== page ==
Column: Anglers diverging from fishing of sockeye salmon to kokanee

Great Outdoors by James Murray

Where the waters of the Adams River once ran red with sockeye salmon returning in the fall to spawn and play out their part in the age-old life-cycle of the species, there are now fewer and fewer salmon to be seen.

Their future is uncertain to say the least. Consequently, I find myself among a growing number of anglers who recognize the plight of salmon stocks in our province and have made a conscious decision to no longer fish for sockeye specifically. It would also appear I am among a growing number of anglers who have decided to fish for kokanee instead.

Kokanee salmon (Oncorhynchus nerka) are a non-anadromous form of the sockeye salmon that can be found throughout B.C. and the Yukon in Canada, as well as the northwestern part of the U.S. Kokanee do not migrate to the sea; instead they live out their entire lives in freshwater. While there is still some debate as to whether the kokanee and its sea-going relative are one and the same or two separate species, geographic isolation, failure to interbreed and genetic distinction would suggest a distinct divergence in the history of the two fish. That divergence most likely occurred some 15,000 years ago when a large ice-melt created a series of freshwater lakes and rivers across the northern part of North America. While some members of the salmon family (salmonids) went out to sea (anadromous), others stayed behind in fresh water (non-anadromous).

When both occupy the same waters during the spawn, the two populations, however, do not mate together. There is also some morphological divergence between the kokanee and sockeye. Most noticeably a difference in size. Kokanee are smaller than sockeye. As a freshwater-based fish, they are much smaller than sea-going sockeye due to less food availability. Their main food source is plankton.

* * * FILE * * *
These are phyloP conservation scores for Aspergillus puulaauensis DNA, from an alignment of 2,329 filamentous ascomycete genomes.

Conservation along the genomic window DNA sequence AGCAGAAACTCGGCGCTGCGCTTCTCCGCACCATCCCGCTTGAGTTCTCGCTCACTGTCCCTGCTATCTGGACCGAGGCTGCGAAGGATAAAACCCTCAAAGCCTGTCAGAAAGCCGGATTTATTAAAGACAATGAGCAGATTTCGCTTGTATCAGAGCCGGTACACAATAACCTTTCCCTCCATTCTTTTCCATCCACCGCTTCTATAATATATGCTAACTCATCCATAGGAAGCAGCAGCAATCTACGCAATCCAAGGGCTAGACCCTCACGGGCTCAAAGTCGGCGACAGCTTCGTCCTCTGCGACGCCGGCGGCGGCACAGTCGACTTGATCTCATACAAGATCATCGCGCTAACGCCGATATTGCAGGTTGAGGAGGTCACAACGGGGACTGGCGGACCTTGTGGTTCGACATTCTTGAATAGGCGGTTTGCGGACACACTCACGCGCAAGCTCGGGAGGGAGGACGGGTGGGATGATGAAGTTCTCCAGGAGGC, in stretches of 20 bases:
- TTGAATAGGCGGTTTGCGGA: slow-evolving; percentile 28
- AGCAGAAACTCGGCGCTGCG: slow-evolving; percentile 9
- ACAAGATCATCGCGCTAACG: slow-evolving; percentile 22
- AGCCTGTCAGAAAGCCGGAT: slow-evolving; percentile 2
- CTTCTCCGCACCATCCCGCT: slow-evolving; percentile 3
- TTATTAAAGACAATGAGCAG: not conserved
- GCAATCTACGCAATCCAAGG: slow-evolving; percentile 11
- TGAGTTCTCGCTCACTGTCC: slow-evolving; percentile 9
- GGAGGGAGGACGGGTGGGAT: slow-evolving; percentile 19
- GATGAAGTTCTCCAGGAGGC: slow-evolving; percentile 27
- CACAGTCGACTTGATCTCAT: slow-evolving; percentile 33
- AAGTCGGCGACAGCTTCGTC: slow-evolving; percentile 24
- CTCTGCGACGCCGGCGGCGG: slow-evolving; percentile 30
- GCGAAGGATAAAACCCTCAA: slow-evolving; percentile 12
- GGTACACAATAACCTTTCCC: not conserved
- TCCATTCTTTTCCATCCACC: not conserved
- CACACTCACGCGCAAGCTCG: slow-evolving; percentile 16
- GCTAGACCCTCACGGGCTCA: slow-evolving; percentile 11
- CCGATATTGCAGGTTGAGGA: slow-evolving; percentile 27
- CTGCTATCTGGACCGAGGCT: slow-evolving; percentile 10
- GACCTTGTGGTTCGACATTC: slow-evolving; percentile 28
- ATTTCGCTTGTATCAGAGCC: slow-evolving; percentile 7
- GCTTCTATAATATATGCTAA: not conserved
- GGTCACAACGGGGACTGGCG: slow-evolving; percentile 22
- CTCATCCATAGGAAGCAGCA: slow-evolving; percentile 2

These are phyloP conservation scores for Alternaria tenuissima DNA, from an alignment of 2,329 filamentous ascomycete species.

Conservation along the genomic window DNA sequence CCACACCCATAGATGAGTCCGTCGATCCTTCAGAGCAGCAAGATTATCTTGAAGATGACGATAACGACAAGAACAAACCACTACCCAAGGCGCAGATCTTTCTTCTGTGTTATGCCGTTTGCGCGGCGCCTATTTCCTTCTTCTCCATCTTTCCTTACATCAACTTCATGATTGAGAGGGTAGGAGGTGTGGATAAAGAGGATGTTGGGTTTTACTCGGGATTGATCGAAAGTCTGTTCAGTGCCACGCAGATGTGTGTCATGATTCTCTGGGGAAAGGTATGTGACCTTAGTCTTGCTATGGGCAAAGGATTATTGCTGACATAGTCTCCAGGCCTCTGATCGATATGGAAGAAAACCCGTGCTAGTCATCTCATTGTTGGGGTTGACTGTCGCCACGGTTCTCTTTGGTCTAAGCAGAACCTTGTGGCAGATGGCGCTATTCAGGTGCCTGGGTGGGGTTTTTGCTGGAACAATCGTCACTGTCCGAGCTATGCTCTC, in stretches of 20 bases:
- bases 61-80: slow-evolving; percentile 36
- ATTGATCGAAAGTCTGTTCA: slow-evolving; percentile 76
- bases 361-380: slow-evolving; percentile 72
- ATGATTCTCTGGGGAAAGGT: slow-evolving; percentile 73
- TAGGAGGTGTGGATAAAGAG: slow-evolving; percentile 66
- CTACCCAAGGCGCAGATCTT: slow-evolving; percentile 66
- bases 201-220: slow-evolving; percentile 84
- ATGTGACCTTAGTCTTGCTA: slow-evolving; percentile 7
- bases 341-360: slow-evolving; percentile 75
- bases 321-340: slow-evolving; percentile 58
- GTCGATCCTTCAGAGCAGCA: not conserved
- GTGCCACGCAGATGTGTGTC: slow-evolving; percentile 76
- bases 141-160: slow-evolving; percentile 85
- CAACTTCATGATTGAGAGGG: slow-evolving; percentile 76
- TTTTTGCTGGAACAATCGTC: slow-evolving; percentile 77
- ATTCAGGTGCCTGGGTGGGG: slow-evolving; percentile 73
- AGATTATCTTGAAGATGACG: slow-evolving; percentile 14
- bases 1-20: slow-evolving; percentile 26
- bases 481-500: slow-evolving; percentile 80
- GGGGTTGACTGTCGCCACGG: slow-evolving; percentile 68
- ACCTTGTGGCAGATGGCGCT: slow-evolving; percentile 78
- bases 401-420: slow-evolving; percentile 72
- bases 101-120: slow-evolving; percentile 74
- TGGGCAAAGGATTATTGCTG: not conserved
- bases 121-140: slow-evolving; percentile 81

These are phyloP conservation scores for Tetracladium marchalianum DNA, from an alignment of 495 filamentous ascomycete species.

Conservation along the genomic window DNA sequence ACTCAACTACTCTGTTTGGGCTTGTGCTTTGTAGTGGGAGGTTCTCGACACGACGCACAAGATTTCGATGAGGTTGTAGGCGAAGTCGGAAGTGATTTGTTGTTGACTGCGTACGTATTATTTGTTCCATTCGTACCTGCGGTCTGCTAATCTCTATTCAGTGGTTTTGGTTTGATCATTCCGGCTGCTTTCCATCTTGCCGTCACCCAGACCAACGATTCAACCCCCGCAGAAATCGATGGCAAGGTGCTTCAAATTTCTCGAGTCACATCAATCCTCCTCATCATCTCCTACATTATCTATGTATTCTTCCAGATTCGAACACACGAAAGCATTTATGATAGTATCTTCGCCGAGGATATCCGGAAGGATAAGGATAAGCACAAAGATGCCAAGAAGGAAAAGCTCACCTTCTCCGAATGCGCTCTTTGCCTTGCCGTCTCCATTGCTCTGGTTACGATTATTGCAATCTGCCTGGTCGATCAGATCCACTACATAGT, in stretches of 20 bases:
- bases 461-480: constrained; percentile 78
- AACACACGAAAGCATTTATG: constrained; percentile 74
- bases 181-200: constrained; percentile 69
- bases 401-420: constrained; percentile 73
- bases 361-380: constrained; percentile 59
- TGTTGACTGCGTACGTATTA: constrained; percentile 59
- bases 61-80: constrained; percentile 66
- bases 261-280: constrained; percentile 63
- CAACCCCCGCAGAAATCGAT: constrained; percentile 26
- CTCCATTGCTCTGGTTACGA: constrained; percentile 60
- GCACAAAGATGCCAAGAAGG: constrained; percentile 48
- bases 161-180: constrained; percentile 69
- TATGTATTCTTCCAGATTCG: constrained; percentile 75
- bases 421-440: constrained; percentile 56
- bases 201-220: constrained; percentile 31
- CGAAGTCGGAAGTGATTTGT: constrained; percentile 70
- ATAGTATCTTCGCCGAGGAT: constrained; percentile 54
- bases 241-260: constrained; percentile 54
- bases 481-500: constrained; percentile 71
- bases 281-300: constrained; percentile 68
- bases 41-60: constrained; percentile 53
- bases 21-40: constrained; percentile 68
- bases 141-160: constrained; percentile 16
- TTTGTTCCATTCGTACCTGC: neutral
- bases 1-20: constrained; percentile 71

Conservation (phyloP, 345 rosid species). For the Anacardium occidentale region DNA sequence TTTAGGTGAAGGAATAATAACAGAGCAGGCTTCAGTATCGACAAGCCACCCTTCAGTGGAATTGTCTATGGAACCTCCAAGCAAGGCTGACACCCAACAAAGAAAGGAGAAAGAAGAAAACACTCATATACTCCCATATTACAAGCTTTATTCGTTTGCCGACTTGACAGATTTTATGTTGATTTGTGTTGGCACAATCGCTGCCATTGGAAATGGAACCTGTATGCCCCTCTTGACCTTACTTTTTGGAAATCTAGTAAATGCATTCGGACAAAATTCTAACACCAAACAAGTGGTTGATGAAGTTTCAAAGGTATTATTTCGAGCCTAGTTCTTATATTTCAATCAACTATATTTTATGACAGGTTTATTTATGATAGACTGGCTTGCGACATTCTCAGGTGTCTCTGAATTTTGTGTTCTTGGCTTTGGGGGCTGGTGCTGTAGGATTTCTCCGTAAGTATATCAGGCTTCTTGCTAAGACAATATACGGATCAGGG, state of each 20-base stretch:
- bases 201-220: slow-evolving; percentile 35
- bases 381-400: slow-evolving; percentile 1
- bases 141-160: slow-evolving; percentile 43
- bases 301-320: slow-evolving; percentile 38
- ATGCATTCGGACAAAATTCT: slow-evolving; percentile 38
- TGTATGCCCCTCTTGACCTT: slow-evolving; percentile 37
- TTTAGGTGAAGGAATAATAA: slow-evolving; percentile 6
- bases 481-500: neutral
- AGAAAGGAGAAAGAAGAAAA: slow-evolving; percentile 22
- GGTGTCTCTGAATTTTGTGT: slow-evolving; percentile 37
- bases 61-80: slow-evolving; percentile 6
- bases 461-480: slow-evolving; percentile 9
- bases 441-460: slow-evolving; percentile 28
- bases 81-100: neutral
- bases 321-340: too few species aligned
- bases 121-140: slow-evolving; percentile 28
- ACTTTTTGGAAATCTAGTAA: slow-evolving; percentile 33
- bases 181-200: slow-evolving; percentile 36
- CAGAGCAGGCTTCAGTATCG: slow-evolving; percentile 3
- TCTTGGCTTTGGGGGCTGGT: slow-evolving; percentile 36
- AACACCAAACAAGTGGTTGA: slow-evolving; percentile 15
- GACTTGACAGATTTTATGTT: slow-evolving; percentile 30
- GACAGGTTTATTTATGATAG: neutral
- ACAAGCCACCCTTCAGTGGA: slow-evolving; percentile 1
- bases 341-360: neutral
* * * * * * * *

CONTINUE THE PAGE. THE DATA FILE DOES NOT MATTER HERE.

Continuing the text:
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The typical life cycle of the kokanee is similar to that of other salmon. They are born in a stream and migrate to a lake where they will spend most of their adult lives. Kokanee typically live for four years in a lake before heading back to their spawning grounds to spawn and die. During spawning, the males turn bright red and develop a humped back and an elongated jaw similar to the male sockeye salmon. The female also turns a dark red hue during the breeding season which corresponds with the breeding season of sockeye. The major difference though between the kokanee and sockeye salmon is that there are plenty of kokanee.

The Freshwater Fisheries Society of British Columbia is actively working to increase the number of kokanee fishing opportunities for anglers in our province. In response to requests from an ever increasing number of anglers, a significant number of lakes in the Central Interior of the province are being stocked regularly with kokanee to provide a recreational fishery. The FFSBC say they are excited about the prospect of developing new kokanee fisheries they also say there is a need to proceed with some caution.

According to the FFSBC website, “fisheries managers are continually assessing which kokanee stocks are best suited for stocking into particular lakes, and, through the development of special kokanee stocks as a management tool for recreational fisheries in the province, the FFSBC hopes to improve the fishing experience for all anglers, increase participation among novice and lapsed anglers, and at the same time address conservation concerns for wild fish populations.”

It’s hard to say whether or not the sockeye will ever return in numbers like those that once turned the Adams River red. Their future lies in the hands of the Federal Government and the Department of Fisheries and Oceans. What is certain though is the Freshwater Fisheries Society is actively working to create an alternative sport fishery.

There is a certain irony, however, that the alternative to the sockeye fishery is kokanee.


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